Reasons for Including a Scoring Summary Screen
An important part of ensuring that players stay focused is to show them how to keep winning. Since Skillz is a platform for everyone, players’ abilities may vary. The Score Summary Screen is a great tool to create closure for players regarding their match results.
Players should feel an increasing sense of mastery each time they play your game. After a player understands how to maximize his/her score, they are much more likely to move to cash tournaments. This can be accelerated by including a well-crafted Score Summary Screen which delivers drama and excitement while also measuring incremental progress.
New and returning players can forget scoring nuances and may require a refresher to feel confident about their ability before competing for cash. A Score Summary Screen punctuates a player’s success, provides key insight, and should encourage more play.
Using Score To Tell a Story
When your score tells a story, players can use it to inform what they need to do to improve, fostering deeper engagement with your game and longer term retention. Part of this requires your game to be deep enough for players to evolve in skill over time, but a huge part of this is ensuring you have the right feedback systems in place that players understand how to improve.
It is therefore a Skillz recommended best practice that you display a Score Summary Screen after your match gameplay concludes. This should include a breakdown of the player’s performance with line items that explain the key action types that influence the final score.
Line Items should include active and passive actions, partial and full goal progress, extra points for special moments or use of power-ups, and any additional bonuses. This helps explain the story of why the player scored higher or lower than their normal score and makes it possible to identify areas of improvement
Typically the Score Summary Screen is also used as a convenient place to reflect a player’s personal records and high scores. You can see this in the example screenshot from Diamond Strike. We recommend leveraging the PlayerData API to store statistics such as High Score or Best Combo as custom PlayerData keys and then comparing a user’s personal records to their current match. See here for more details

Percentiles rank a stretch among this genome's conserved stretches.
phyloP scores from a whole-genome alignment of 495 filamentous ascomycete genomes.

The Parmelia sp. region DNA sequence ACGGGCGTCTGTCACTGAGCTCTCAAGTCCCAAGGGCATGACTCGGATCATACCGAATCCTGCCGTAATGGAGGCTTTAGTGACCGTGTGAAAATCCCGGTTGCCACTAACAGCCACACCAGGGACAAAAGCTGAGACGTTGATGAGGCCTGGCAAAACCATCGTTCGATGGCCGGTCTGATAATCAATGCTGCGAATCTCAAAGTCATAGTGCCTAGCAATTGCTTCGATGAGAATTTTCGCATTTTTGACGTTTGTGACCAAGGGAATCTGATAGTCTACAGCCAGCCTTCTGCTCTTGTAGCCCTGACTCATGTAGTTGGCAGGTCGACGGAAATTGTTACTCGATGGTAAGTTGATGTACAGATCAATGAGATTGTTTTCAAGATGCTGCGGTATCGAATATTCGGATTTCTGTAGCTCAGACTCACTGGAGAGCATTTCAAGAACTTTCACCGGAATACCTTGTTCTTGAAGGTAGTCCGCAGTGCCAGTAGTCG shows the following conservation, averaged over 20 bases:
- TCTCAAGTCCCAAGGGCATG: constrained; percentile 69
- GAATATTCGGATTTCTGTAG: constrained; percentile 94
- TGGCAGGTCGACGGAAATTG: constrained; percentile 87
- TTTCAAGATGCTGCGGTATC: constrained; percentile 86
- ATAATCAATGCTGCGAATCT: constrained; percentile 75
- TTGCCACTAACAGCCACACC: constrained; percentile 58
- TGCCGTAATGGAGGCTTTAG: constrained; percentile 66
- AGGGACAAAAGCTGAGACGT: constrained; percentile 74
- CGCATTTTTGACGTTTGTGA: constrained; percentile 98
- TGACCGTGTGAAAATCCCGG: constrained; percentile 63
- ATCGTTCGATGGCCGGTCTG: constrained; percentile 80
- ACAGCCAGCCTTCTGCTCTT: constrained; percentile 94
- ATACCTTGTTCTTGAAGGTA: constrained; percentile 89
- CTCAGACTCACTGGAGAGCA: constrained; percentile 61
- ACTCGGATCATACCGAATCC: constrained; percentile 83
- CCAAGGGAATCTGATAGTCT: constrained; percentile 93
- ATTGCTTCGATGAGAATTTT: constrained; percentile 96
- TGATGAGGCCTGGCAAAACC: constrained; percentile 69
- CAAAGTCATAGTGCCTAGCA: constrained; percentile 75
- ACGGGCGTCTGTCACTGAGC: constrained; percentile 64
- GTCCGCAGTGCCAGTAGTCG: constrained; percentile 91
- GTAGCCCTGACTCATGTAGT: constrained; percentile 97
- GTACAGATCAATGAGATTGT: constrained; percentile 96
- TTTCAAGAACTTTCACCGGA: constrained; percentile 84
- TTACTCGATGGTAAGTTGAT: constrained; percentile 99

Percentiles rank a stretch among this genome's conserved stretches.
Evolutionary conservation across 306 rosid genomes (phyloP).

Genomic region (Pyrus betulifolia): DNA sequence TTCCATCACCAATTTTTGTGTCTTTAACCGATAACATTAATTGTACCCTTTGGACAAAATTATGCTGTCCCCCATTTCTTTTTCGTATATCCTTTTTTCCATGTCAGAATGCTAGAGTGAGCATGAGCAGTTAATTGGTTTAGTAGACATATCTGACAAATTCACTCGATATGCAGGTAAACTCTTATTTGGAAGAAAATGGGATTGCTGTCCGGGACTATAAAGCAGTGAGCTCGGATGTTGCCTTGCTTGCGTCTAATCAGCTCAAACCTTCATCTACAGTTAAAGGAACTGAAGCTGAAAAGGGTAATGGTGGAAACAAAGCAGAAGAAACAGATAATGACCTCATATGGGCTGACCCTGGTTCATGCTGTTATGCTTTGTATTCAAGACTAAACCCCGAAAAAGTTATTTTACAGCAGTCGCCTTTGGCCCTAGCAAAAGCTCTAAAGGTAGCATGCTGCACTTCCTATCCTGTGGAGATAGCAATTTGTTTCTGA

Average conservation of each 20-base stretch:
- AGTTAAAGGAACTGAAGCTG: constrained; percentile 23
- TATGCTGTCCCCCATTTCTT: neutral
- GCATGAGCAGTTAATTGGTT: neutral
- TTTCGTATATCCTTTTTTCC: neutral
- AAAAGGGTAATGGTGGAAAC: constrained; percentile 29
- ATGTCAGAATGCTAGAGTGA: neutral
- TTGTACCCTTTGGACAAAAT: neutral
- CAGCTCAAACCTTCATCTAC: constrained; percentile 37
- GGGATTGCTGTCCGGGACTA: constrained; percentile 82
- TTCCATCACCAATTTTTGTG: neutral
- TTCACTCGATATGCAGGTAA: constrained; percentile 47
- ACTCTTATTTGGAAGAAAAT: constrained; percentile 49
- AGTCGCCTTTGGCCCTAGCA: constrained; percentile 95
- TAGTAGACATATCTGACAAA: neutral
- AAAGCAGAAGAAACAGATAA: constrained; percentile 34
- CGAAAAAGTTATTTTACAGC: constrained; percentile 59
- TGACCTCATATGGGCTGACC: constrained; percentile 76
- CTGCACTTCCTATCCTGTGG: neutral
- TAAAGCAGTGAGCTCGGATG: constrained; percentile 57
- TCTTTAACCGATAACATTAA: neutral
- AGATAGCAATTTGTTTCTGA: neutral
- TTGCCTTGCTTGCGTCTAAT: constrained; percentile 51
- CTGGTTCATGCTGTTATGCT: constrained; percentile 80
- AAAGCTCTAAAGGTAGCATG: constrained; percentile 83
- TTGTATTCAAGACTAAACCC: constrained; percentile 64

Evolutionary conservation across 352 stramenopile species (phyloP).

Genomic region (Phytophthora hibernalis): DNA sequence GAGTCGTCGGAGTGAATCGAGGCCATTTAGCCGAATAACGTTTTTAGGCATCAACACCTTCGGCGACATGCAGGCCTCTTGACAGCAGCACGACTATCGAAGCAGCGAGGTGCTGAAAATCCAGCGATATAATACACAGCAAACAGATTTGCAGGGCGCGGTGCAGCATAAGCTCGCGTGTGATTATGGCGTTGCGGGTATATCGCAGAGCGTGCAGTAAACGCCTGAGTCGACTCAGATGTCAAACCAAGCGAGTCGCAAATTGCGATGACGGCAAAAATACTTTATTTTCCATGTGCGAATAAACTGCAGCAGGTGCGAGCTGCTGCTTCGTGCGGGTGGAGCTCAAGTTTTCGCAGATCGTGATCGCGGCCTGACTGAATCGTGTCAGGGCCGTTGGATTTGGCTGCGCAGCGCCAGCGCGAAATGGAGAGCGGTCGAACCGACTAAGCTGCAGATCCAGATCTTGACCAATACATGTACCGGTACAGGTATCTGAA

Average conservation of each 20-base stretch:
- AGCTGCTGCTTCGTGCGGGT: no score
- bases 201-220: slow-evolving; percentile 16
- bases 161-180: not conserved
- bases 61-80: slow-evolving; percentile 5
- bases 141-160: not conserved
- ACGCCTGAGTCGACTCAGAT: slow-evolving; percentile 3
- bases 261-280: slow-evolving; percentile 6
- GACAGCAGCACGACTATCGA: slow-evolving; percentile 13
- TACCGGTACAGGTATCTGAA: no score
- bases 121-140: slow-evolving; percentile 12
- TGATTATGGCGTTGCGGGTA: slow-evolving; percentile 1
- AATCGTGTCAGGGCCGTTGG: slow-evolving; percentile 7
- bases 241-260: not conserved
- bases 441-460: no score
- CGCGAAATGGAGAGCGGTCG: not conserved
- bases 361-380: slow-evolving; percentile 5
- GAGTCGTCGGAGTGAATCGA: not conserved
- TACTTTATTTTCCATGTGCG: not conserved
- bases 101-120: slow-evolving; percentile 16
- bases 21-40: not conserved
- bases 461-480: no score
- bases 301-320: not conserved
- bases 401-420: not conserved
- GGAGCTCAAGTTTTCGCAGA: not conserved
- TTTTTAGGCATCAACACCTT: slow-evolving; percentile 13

If your game contains progression mechanics, you likely will want to display the player’s progress on those mechanics in your post-match experience
So long as you properly implement the new split methods for SubmitScore and ReturnToSkillz, then it is safe for you to provide an alternative path to your progression experience via the score summary screen, provided you give players a way to return to the Skillz UI when they’re ready to play their next match
Example Framework for Score Summary
- Game Branding - Visual elements that carry forward your game theme
- Badge - used to indicate when a user has set a personal record or achieves some other progress
- Best Score - Skillz recommends tracking a player’s Best Score for the day, week, and all time via the PlayerData API and reflecting that information back to the user at the end of each match
- Line Items and Score - short description of the key actions that contribute to a player’s score with their associated points earned
- If sum = 0, don’t display line item or item score
- Final Score - Player’s final score. Ensure that if your line items are all score elements that they sum correctly to your final score
- View Results / Primary CTA - used to return to SDK
Leveraging Animation To Create Dynamic Choreography
Kinetic animation helps reveal large amounts of information without overwhelming players. Like dominoes, animation should lead the players eye, providing anticipation and impact.
Here are some successful Kinetic Ingredients you can use in your score summary:
NOTE: The final reveal should take no more than 2-3 seconds before showing the final score.
- Staggered Reveal - Build choreography and animation which layers in scoring elements. This technique will allow a more dense score summary to be communicated without overloading players.
- Roll-up and Slide-in - Create attention for specific areas of the screen by focused movement. Amplify the energy of an element by making it feel like it charges or fills up before punctuating the ending.A classic example is to “tick up” your final score as it animates on screen. Rolling text and bursting particles are also a great way to do this
- Confetti - Use confetti and particles to liven up a static result screen. Just be careful not to create so much noise that the dialog is difficult to read.
- Audio Punch - Accompany the choreography with a timed jingle or roll-up sound so that players can learn to expect and anticipate key beats which reinforce the size of their success
Additional Best Practices
- Keep information clear and focused
- Show incremental progress when possible
- Build screen elements w/ exciting animation and choreography
- Allow simple passthrough which speeds up animations w/ a tap for impatient players
- Final score should be the most prominent item on the screen - other numerical items should be displayed in a separate area with a lower priority text class
Things to Avoid
- Illegible fonts or too much abstraction
- Composition, reveals, or animations which cause distraction or hinder focus
- Slow choreography or sleepy effects
- Long, blocking animations or loading